Retirement Doesn’t Stop William Grandner from Guiding Young Operators

October 31, 2017

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William Grandner, a member of the Water Environment Federation (WEF; Alexandria, Va.) and the New York Water Environment Association (NYWEA) since 1978, mentors young professionals in wastewater. Photo courtesy of Grandner.

William Grandner, a member of the Water Environment Federation (WEF; Alexandria, Va.) and the New York Water Environment Association (NYWEA) since 1978, mentors young professionals in wastewater. Photo courtesy of Grandner.

William Grandner, an icon of New York City’s wastewater treatment sector, has a long history in mentoring wastewater operators. By serving as a mentor for the next generation, he hopes to prepare the sector for an uncertain future.

“I am not a psychic, but I know the future of the young operator. I walked in his shoes,” Grandner said. “This industry needs grassroots operators to survive. Flow meters, level indicators, auto-samplers, and [supervisory control and data acquisition] SCADA systems are great tools. But the hands, hearts, and minds of operators cannot be replaced.”

Grandner, a WEF member since 1978, formally retired from his day job in 2014, but as an active member of New York Water Environment Association (NYWEA), he refuses to stop working to improve the water sector. He still serves on three state-level NYWEA committees, two New York City-based NYWEA committees, and co-chairs the organization’s  mentorship-focused  “Operator of the Future” task force.

As the Water Environment Federation (WEF; Alexandria, Va.) hosted the 30th national-level Operations Challenge competition at WEFTEC® 2017, Grandner recalled attending more than 25 of these events. And in addition to teaching certification courses back at home, he continues to play a key role in organizing and judging the New York state-level Operations Challenge competition.

A legend of the New York City water environment

In the late 1970s, Grandner began working for the New York City Department of Environmental Protection (NYDEP), leaving behind a brief stint as an electrician in the construction industry.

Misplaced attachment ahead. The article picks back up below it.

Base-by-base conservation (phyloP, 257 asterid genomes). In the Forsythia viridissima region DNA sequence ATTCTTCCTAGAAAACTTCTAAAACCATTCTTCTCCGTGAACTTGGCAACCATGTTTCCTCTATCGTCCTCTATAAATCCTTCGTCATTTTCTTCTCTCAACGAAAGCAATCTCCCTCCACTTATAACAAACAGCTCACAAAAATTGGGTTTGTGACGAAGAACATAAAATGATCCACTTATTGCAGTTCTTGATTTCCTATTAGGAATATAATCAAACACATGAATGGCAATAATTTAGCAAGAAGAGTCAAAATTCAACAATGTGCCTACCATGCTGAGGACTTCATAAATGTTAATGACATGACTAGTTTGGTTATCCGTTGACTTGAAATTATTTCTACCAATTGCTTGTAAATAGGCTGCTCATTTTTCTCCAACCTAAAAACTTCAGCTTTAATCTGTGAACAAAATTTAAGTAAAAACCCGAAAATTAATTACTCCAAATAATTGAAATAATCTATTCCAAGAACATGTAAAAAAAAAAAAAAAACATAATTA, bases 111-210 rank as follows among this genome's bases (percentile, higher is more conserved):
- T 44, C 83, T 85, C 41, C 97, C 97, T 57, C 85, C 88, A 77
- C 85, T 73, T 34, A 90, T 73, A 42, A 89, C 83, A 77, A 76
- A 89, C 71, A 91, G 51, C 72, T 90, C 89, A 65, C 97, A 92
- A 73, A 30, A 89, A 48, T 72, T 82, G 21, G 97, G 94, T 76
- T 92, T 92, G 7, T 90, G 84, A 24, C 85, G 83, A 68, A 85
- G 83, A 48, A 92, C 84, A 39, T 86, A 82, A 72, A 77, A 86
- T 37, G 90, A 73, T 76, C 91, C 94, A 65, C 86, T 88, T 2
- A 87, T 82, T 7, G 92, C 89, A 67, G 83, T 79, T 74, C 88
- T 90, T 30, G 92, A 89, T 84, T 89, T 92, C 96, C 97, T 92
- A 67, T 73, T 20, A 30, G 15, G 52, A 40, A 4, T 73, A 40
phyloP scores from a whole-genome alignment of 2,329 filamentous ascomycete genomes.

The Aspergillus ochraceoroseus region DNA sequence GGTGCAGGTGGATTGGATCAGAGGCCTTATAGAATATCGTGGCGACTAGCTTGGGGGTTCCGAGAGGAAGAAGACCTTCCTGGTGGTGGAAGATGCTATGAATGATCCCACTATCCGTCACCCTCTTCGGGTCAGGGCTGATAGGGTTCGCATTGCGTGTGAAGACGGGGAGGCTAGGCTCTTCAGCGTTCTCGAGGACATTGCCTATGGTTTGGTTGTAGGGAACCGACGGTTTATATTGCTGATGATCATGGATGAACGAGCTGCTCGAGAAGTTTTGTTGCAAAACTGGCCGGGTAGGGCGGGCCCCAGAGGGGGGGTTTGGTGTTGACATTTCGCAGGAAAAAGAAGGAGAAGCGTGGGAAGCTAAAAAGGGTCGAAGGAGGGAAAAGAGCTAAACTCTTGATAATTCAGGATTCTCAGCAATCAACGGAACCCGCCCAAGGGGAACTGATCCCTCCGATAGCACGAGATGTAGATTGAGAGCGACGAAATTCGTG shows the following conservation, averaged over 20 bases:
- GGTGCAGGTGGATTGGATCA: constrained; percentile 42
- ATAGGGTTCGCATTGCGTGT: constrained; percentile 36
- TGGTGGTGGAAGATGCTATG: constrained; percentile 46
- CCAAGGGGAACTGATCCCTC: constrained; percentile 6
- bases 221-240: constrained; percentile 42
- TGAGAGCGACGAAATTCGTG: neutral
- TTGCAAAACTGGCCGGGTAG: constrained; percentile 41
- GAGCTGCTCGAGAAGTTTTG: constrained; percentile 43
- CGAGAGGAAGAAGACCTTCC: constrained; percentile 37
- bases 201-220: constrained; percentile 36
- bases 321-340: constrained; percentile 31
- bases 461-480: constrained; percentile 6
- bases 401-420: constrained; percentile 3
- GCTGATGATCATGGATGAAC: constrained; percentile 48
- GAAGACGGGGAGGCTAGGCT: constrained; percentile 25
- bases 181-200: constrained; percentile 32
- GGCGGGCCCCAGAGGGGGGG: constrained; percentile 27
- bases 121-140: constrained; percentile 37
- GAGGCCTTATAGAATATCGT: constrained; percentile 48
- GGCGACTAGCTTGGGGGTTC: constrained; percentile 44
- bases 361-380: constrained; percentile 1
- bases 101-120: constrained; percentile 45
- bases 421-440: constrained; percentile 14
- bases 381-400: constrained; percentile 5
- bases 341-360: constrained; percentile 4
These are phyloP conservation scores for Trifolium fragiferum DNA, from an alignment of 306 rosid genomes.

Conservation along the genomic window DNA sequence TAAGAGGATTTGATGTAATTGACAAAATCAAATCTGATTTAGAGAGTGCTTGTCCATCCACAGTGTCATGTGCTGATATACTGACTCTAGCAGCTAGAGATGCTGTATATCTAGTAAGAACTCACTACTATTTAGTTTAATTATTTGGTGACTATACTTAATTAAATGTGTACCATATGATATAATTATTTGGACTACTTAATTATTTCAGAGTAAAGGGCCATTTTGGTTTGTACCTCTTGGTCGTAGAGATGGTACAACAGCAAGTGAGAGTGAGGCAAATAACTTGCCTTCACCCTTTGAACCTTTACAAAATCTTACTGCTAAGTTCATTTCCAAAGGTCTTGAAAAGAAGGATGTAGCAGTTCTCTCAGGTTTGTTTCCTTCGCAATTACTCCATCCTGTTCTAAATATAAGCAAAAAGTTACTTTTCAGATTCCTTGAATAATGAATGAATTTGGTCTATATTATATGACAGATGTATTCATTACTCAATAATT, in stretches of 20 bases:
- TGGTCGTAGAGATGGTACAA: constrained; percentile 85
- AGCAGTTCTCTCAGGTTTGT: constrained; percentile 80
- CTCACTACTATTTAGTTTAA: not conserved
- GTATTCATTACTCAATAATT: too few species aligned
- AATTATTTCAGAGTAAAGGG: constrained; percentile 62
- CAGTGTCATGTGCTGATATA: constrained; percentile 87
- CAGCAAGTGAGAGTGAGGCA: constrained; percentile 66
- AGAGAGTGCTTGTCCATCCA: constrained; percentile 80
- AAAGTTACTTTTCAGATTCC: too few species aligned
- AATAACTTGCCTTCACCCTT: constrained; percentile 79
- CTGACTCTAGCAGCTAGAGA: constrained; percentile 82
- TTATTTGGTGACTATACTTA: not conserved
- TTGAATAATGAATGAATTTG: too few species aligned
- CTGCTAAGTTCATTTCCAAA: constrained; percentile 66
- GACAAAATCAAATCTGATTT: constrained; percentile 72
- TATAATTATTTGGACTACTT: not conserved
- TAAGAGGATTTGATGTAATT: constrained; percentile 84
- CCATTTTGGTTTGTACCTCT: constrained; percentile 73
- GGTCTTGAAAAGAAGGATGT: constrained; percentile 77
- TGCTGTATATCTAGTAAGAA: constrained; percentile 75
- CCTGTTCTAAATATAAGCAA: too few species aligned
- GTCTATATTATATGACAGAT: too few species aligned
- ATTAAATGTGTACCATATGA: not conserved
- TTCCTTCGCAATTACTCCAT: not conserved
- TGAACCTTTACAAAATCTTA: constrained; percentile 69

While not yet certified as a professional wastewater operator, Grandner says, he was inspired by his father — a 20-year veteran operator of Newtown Creek Wastewater Treatment Plant (Brooklyn, N.Y.) — to look for opportunities in the water sector. While he was at work, a NYWEA representative in search of new members visited NYDEP. Grandner was excited to join WEF at both the state and national levels, he said.

In 1979, Grandner was assigned a temporary position as an operator with Owl’s Head Wastewater Treatment Plant (Brooklyn, N.Y.). The position may have been temporary, but its influence on Grandner’s career path was not. He went on to earn increasingly advanced operator’s certifications and to serve in various other wastewater facilities within New York City. Eventually, he was appointed deputy plant superintendent at the Newtown Creek facility upon his father’s retirement in 1986.

In 2002, Grandner returned to the Owl’s Head facility as superintendent. He retired from this position in 2014.

NYWEA Hall-of-Famer

By the mid-1990s, Grandner had become heavily involved in NYWEA activities, including Operations Challenge. When attending the competitions, he enjoys meeting people from both large and small communities “doing the same work with the same difficulties,” he said. Sometimes these commonalities can transcend the rivalries between long-time Operations Challenge competitors. WEFTEC 2001 in Atlanta, which took place just one month after the 9/11 tragedy, was particularly meaningful for Grandner.